Sunday, December 13, 2009
Dance to the Music - and a New 10K PR
Back in my hockey days tending goal for the College of the Holy Cross, we had a small tradition that I doubt many would even remember, but it was something that stuck with me: after each win at home, we'd return to the locker room and someone would put on Sly and the Family Stone's "Dance to the Music." We bounced around the locker room celebrating our victory, which sadly were few and far between that year.
Nevertheless, I resurrected this tradition when I began my training for Boston in earnest about this time last year. I used it for races and tough (but good) workouts alike as a celebration of my efforts and their returns. Many a time, I tore down the backroads of Fairfax after an interval workout, Sly blaring out the windows, and me singing, "All we need is a drummer...for people who only need a beat," at the top of my lungs. It's not a pretty sight, or sound for that matter.
At first, this tradition was just something for me. But one Saturday following a particularly good long run down the C&O canal and back, one in which my lovely wife accompanied me on the bike as my camel, we got back in the car and I went for Sly. There was a confused look on her face matched by my knowing look as we "listened to the horns blow."
"What's with this?" she asked.
"We're celebrating a good workout."
"Really? With this?"
Then I proceeded to tell her the story. Low and behold, it is now our tradition. Imagine my surprise when she asked if I had brought it with in the car, followed by e-mails at work that included the lyrics to the song, and finally, she'd serenade me with it while she was in the shower. I'd go as far as to say that if we got married again, "Dance to the Music" would be our song.
So, this morning, I had Sly cued up and ready to go as we settled into the car and drove into D.C. for the Jingle All the Way 10K. I've been looking forward to this race since we completed it last year, when I surprised myself by going sub-40 (39:51) for the first time. With all the speedwork I've been doing, I thought perhaps something special might be in store.
What I hadn't counted on was the weather. The weekend forecast called for the infamous Northern Virginia wintry mix on Sunday morning. I fell asleep with trepidation last night, the garbage bags already laid out for the start, and my quiet hopes of a new PR perhaps slipping away.
Instead, we were greeted with gray skies, a light mist, and a damp 35 degrees. Not ideal, but not terrible. We got a nice warmup jog in to stave off some of the cold, then crammed into the starting corral. With little to no fanfare, the race suddenly started and we were off down Ohio Drive, the Potomac on our left and the D.C. monuments shrouded in fog on our right.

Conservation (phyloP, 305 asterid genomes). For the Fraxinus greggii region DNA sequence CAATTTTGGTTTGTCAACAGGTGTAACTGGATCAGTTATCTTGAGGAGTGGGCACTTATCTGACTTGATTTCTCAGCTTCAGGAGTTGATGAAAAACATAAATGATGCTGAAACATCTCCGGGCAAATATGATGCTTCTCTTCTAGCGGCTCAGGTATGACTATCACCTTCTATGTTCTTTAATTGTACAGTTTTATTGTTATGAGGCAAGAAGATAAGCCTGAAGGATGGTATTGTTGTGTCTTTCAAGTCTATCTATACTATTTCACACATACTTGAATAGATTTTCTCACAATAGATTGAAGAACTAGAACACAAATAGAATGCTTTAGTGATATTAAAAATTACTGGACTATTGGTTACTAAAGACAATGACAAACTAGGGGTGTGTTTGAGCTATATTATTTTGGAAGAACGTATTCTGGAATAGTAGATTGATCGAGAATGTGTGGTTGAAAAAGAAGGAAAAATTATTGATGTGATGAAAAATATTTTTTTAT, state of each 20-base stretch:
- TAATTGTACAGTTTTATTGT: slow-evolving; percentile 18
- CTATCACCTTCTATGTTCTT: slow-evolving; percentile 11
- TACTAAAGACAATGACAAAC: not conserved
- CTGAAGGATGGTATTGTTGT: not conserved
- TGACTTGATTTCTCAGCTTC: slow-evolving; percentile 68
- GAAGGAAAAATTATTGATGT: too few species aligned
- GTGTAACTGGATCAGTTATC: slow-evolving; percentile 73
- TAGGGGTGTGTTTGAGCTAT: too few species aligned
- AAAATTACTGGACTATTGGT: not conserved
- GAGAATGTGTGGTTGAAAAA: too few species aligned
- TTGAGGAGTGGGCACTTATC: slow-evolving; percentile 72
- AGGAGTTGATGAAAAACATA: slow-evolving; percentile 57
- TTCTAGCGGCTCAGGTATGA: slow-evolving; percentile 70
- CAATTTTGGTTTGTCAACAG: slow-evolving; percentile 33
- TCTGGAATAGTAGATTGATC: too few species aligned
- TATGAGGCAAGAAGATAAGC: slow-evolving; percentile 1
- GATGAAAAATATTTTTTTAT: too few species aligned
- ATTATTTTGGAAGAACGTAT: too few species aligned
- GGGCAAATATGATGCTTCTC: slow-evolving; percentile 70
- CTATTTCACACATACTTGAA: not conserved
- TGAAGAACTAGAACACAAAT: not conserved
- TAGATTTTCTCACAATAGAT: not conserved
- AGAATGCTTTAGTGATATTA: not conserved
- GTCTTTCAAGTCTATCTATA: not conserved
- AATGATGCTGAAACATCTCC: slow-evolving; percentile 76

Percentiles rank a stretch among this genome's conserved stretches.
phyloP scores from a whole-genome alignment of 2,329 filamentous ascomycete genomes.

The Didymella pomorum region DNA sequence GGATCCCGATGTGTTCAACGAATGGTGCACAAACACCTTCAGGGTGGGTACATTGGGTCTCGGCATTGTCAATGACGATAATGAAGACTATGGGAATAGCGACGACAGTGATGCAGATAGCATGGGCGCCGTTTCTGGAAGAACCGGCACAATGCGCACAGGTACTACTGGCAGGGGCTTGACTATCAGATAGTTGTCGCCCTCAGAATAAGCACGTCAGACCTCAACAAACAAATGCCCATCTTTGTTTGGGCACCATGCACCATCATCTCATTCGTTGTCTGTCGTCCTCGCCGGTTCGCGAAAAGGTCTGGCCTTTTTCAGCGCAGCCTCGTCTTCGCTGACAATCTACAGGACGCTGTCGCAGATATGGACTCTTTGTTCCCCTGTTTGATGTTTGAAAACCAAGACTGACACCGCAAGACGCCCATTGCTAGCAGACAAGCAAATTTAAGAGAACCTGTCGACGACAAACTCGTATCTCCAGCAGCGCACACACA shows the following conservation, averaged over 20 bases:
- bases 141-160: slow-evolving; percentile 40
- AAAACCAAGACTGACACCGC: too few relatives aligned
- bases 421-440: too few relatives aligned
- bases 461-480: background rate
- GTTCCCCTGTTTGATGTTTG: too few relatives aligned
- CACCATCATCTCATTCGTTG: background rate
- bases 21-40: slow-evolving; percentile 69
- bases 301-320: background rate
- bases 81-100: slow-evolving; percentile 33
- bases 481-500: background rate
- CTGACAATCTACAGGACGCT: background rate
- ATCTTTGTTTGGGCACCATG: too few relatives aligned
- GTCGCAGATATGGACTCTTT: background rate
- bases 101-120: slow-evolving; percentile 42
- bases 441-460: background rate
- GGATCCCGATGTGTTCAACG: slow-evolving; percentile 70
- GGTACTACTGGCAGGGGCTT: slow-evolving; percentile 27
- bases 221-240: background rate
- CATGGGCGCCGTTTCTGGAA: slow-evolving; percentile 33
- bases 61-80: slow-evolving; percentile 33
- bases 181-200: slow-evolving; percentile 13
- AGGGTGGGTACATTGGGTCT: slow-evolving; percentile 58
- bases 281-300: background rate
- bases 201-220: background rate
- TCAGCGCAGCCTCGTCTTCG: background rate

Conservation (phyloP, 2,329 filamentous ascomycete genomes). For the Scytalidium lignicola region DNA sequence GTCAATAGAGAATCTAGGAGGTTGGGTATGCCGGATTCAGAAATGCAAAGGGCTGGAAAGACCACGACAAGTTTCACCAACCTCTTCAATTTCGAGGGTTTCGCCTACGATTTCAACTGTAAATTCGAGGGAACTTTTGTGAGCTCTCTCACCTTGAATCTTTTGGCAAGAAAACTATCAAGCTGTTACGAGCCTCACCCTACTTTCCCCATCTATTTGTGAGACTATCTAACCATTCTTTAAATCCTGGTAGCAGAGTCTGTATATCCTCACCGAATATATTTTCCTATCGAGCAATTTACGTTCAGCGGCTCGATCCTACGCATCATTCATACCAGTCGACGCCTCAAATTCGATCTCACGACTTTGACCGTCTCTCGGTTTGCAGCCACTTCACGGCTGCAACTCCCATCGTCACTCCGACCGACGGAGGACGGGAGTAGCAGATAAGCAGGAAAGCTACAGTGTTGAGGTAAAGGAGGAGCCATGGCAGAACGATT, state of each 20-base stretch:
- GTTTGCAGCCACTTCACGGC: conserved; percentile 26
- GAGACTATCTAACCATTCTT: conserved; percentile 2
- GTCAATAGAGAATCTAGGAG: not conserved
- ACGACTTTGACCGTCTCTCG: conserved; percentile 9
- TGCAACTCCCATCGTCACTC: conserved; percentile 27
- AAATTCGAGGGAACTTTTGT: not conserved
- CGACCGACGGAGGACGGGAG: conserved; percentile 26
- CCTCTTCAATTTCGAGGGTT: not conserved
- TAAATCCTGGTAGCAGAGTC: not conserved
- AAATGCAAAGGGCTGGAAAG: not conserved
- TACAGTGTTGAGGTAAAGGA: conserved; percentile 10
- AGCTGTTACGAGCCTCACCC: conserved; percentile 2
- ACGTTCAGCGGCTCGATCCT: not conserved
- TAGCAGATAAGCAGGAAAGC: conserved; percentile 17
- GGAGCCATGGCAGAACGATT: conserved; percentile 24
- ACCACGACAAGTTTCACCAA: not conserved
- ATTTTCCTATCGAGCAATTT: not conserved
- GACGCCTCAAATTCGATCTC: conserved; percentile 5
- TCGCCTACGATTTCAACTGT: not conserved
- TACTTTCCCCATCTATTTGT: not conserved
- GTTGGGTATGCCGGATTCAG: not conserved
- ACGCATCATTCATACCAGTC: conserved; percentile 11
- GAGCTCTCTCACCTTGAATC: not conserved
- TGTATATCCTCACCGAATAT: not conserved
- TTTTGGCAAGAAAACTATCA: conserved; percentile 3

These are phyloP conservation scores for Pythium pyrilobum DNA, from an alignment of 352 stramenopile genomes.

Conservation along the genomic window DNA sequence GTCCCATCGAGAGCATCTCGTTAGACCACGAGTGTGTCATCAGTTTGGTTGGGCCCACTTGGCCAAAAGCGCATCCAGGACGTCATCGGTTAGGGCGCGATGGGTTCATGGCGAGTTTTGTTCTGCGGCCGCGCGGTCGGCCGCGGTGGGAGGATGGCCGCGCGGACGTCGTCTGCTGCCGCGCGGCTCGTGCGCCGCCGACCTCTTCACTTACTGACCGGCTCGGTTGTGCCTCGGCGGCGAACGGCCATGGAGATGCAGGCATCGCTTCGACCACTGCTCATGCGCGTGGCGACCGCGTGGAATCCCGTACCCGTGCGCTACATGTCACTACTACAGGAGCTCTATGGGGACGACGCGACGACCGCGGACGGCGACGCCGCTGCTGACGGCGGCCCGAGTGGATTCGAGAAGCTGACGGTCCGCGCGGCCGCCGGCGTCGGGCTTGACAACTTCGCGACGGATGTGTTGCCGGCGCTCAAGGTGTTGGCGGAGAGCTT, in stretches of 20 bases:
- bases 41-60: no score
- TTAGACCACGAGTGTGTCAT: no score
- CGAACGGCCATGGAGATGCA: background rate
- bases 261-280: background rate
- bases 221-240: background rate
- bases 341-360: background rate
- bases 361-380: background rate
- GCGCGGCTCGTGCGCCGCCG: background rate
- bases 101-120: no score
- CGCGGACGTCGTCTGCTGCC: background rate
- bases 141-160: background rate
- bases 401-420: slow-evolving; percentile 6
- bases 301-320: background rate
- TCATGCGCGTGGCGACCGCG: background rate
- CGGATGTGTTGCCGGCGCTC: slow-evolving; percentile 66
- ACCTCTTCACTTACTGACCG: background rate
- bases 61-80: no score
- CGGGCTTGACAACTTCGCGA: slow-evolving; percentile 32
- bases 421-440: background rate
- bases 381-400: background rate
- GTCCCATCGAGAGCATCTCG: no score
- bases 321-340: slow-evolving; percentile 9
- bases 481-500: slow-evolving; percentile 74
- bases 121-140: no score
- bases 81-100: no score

Marine Corps Marathon alumni will know this stretch as Haines Point, the point in the race at which all crowd support disappears and you're suddenly out there...alone...for three miles...nearing not only mile 20 but also the wall.
The one redeeming quality of this course, however, is its flatness, making all that quad-strengthening hill training finally pay off. My goal was to go out, run a consistent pace for the first 5K and pick things up from there if I could. After running the majority of mile-1 in the grass to get through the hordes, I hit the first mile marker in 6:15 in relative comfort and decided to lock in there. I shaved a couple seconds off that pace for the remainder of the 5K and finished in 19:24. I curled around the halfway mark still confident, still feeling strong and decided to increase the stride. At mile 5, I had to start digging but knew I could gut out one more mile and lap around the track.
The deceiving end to this course is that you can see the finish line from about a half mile out so the instinct is to start kicking there. Having made this mistake last year, I held back and didn't throw the hammer down until the 6-mile marker. With just a 400 to go, the arms started pumping for the line and the legs churned. I picked off three more runners within the last 100 yards and clicked the watch. Before I could look, I had to get the vomit-urge to go away, i.e. hands to knees, sucking air. I finally got the courage up to check out how I fared: 38:10! A 1:41 improvement on last year.
I pondered how 2009 has truly been the year of PRs and joked with my dad tonight that 2009 may not have been a great year for the economy or our wallets, but I can always look back on my running as a bright spot.
Once my wife crossed, we made the soggy walk back to the car as the rain had started to come down. As soon as we changed into our race tees, we shared a kiss and a grin, then let Sly take it away from there...all the way to PR post-race pancakes, eggs, and sausage.
Do you have a celebration or feel-good song you rock out to after runs?